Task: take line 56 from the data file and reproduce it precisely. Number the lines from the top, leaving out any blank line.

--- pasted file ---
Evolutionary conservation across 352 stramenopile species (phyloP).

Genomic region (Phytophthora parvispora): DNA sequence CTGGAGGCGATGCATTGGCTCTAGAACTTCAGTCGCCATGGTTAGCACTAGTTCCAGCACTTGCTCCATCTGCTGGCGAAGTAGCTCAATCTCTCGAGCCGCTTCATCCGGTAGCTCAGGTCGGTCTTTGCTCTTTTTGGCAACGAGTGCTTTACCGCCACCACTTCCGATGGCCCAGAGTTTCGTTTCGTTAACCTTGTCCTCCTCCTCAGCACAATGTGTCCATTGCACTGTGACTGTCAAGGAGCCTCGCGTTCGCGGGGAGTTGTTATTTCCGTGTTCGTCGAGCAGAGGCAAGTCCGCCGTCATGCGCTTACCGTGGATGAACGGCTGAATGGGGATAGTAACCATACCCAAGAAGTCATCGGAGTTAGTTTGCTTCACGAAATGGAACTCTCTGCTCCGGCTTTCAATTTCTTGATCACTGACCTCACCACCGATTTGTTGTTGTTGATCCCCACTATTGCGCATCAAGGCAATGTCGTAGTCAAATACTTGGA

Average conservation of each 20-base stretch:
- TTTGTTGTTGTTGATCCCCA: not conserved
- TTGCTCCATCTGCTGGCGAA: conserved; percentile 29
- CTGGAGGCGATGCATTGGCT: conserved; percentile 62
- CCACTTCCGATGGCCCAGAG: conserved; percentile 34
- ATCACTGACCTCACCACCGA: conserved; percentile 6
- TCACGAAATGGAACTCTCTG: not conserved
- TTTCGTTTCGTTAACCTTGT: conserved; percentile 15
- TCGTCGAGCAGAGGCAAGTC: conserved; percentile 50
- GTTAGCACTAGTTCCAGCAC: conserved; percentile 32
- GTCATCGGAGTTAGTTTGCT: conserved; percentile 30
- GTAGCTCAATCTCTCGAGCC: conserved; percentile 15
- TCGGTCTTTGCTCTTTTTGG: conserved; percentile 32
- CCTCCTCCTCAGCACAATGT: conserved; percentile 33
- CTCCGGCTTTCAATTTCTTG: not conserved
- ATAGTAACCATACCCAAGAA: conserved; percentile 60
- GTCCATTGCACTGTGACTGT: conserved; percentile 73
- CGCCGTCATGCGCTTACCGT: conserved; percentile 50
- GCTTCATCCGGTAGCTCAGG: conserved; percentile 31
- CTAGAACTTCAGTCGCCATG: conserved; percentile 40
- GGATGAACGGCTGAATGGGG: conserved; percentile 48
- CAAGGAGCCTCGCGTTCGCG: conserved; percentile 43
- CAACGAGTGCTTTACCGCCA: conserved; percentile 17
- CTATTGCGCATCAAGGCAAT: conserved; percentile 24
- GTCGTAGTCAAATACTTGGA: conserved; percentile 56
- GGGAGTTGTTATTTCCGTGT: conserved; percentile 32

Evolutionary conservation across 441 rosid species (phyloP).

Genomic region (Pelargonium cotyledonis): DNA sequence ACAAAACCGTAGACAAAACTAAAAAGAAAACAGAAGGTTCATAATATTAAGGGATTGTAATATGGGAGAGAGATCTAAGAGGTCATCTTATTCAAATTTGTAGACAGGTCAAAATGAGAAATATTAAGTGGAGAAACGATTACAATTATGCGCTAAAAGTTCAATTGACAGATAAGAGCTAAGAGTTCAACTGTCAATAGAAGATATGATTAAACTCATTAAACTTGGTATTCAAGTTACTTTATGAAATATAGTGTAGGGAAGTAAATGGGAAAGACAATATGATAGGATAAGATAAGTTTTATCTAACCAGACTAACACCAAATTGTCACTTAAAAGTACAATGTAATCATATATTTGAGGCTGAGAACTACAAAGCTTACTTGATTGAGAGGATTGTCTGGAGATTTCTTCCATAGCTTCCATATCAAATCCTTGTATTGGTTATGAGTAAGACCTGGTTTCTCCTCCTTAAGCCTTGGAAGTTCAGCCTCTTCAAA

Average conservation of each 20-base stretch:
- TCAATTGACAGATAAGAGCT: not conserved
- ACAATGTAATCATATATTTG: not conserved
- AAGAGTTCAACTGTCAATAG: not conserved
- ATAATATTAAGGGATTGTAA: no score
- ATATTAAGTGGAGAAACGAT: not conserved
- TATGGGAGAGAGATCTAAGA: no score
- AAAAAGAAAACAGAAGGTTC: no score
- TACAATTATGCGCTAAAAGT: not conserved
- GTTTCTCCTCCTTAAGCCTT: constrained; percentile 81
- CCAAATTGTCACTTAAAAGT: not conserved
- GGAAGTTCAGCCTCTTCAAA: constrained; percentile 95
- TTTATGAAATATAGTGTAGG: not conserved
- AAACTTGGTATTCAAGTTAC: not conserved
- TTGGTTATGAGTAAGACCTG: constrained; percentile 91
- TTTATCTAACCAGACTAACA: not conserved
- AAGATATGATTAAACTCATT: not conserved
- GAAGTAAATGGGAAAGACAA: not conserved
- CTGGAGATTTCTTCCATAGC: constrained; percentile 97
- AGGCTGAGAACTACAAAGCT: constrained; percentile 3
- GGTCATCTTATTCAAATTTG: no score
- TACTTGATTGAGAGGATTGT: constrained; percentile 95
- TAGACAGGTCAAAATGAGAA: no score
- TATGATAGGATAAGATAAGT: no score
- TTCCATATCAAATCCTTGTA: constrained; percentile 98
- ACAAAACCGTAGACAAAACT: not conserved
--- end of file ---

- ACAAAACCGTAGACAAAACT: not conserved